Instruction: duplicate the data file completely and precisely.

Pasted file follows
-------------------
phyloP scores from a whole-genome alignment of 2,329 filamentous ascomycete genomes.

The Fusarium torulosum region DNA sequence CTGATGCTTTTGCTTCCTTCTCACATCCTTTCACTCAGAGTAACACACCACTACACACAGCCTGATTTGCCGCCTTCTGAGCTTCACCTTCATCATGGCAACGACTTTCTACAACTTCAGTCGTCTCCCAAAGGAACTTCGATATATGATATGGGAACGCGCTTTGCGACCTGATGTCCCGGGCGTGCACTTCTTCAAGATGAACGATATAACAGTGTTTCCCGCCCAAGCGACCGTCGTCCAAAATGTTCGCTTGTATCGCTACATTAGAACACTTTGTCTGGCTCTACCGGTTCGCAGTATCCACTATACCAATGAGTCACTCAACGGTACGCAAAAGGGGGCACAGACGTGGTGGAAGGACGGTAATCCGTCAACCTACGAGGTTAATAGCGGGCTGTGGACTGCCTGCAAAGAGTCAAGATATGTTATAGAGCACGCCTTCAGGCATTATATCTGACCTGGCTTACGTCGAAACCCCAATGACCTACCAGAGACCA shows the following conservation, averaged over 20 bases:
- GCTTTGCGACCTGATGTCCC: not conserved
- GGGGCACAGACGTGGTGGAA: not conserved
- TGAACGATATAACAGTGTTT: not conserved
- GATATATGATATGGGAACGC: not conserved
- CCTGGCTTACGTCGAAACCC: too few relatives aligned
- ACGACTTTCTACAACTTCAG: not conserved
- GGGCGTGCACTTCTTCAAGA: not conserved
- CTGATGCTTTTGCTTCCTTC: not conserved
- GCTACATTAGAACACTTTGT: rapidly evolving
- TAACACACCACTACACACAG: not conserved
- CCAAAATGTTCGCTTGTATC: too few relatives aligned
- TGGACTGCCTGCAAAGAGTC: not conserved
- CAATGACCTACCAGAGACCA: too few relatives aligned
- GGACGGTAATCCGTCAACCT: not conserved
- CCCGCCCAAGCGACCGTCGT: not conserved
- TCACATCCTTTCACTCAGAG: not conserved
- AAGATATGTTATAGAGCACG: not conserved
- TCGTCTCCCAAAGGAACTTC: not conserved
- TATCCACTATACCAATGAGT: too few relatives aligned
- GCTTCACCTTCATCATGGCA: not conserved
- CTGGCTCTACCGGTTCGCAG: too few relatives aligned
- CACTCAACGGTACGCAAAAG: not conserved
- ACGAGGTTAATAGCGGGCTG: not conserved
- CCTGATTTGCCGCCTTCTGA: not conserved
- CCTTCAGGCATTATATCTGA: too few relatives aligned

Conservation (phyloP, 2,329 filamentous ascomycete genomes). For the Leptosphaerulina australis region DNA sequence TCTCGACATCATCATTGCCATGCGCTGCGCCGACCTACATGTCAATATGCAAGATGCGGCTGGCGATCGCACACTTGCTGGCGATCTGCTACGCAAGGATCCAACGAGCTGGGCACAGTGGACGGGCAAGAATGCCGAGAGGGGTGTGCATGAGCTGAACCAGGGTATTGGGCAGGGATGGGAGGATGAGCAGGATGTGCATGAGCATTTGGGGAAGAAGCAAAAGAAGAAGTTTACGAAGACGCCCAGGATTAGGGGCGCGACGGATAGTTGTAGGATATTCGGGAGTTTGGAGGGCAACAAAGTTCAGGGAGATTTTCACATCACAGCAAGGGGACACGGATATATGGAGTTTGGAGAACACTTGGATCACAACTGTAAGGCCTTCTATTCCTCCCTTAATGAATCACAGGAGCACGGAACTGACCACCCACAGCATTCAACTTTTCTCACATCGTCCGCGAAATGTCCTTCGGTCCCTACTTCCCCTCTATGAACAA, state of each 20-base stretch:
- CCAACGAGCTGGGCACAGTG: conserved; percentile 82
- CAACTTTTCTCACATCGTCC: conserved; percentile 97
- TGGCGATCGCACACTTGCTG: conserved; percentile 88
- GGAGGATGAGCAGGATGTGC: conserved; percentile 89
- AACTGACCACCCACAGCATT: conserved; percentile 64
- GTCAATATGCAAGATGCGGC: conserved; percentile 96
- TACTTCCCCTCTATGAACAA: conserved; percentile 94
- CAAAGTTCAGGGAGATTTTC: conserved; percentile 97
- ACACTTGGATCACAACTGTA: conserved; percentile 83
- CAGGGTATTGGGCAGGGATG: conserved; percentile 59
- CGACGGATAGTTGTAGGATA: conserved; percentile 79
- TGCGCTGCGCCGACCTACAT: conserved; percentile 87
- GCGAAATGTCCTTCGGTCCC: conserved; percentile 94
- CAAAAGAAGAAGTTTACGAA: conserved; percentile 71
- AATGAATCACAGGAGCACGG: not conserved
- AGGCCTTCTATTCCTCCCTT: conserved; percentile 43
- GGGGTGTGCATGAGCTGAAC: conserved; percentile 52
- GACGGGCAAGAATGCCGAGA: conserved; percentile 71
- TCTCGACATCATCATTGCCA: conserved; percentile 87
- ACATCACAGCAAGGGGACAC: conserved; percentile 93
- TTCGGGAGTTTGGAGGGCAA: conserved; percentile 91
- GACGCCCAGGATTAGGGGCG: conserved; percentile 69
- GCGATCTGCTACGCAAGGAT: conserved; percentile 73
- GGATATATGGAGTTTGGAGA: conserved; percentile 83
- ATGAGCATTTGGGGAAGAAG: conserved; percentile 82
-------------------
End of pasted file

phyloP scores from a whole-genome alignment of 2,329 filamentous ascomycete genomes.

The Fusarium torulosum region DNA sequence CTGATGCTTTTGCTTCCTTCTCACATCCTTTCACTCAGAGTAACACACCACTACACACAGCCTGATTTGCCGCCTTCTGAGCTTCACCTTCATCATGGCAACGACTTTCTACAACTTCAGTCGTCTCCCAAAGGAACTTCGATATATGATATGGGAACGCGCTTTGCGACCTGATGTCCCGGGCGTGCACTTCTTCAAGATGAACGATATAACAGTGTTTCCCGCCCAAGCGACCGTCGTCCAAAATGTTCGCTTGTATCGCTACATTAGAACACTTTGTCTGGCTCTACCGGTTCGCAGTATCCACTATACCAATGAGTCACTCAACGGTACGCAAAAGGGGGCACAGACGTGGTGGAAGGACGGTAATCCGTCAACCTACGAGGTTAATAGCGGGCTGTGGACTGCCTGCAAAGAGTCAAGATATGTTATAGAGCACGCCTTCAGGCATTATATCTGACCTGGCTTACGTCGAAACCCCAATGACCTACCAGAGACCA shows the following conservation, averaged over 20 bases:
- GCTTTGCGACCTGATGTCCC: not conserved
- GGGGCACAGACGTGGTGGAA: not conserved
- TGAACGATATAACAGTGTTT: not conserved
- GATATATGATATGGGAACGC: not conserved
- CCTGGCTTACGTCGAAACCC: too few relatives aligned
- ACGACTTTCTACAACTTCAG: not conserved
- GGGCGTGCACTTCTTCAAGA: not conserved
- CTGATGCTTTTGCTTCCTTC: not conserved
- GCTACATTAGAACACTTTGT: rapidly evolving
- TAACACACCACTACACACAG: not conserved
- CCAAAATGTTCGCTTGTATC: too few relatives aligned
- TGGACTGCCTGCAAAGAGTC: not conserved
- CAATGACCTACCAGAGACCA: too few relatives aligned
- GGACGGTAATCCGTCAACCT: not conserved
- CCCGCCCAAGCGACCGTCGT: not conserved
- TCACATCCTTTCACTCAGAG: not conserved
- AAGATATGTTATAGAGCACG: not conserved
- TCGTCTCCCAAAGGAACTTC: not conserved
- TATCCACTATACCAATGAGT: too few relatives aligned
- GCTTCACCTTCATCATGGCA: not conserved
- CTGGCTCTACCGGTTCGCAG: too few relatives aligned
- CACTCAACGGTACGCAAAAG: not conserved
- ACGAGGTTAATAGCGGGCTG: not conserved
- CCTGATTTGCCGCCTTCTGA: not conserved
- CCTTCAGGCATTATATCTGA: too few relatives aligned

Conservation (phyloP, 2,329 filamentous ascomycete genomes). For the Leptosphaerulina australis region DNA sequence TCTCGACATCATCATTGCCATGCGCTGCGCCGACCTACATGTCAATATGCAAGATGCGGCTGGCGATCGCACACTTGCTGGCGATCTGCTACGCAAGGATCCAACGAGCTGGGCACAGTGGACGGGCAAGAATGCCGAGAGGGGTGTGCATGAGCTGAACCAGGGTATTGGGCAGGGATGGGAGGATGAGCAGGATGTGCATGAGCATTTGGGGAAGAAGCAAAAGAAGAAGTTTACGAAGACGCCCAGGATTAGGGGCGCGACGGATAGTTGTAGGATATTCGGGAGTTTGGAGGGCAACAAAGTTCAGGGAGATTTTCACATCACAGCAAGGGGACACGGATATATGGAGTTTGGAGAACACTTGGATCACAACTGTAAGGCCTTCTATTCCTCCCTTAATGAATCACAGGAGCACGGAACTGACCACCCACAGCATTCAACTTTTCTCACATCGTCCGCGAAATGTCCTTCGGTCCCTACTTCCCCTCTATGAACAA, state of each 20-base stretch:
- CCAACGAGCTGGGCACAGTG: conserved; percentile 82
- CAACTTTTCTCACATCGTCC: conserved; percentile 97
- TGGCGATCGCACACTTGCTG: conserved; percentile 88
- GGAGGATGAGCAGGATGTGC: conserved; percentile 89
- AACTGACCACCCACAGCATT: conserved; percentile 64
- GTCAATATGCAAGATGCGGC: conserved; percentile 96
- TACTTCCCCTCTATGAACAA: conserved; percentile 94
- CAAAGTTCAGGGAGATTTTC: conserved; percentile 97
- ACACTTGGATCACAACTGTA: conserved; percentile 83
- CAGGGTATTGGGCAGGGATG: conserved; percentile 59
- CGACGGATAGTTGTAGGATA: conserved; percentile 79
- TGCGCTGCGCCGACCTACAT: conserved; percentile 87
- GCGAAATGTCCTTCGGTCCC: conserved; percentile 94
- CAAAAGAAGAAGTTTACGAA: conserved; percentile 71
- AATGAATCACAGGAGCACGG: not conserved
- AGGCCTTCTATTCCTCCCTT: conserved; percentile 43
- GGGGTGTGCATGAGCTGAAC: conserved; percentile 52
- GACGGGCAAGAATGCCGAGA: conserved; percentile 71
- TCTCGACATCATCATTGCCA: conserved; percentile 87
- ACATCACAGCAAGGGGACAC: conserved; percentile 93
- TTCGGGAGTTTGGAGGGCAA: conserved; percentile 91
- GACGCCCAGGATTAGGGGCG: conserved; percentile 69
- GCGATCTGCTACGCAAGGAT: conserved; percentile 73
- GGATATATGGAGTTTGGAGA: conserved; percentile 83
- ATGAGCATTTGGGGAAGAAG: conserved; percentile 82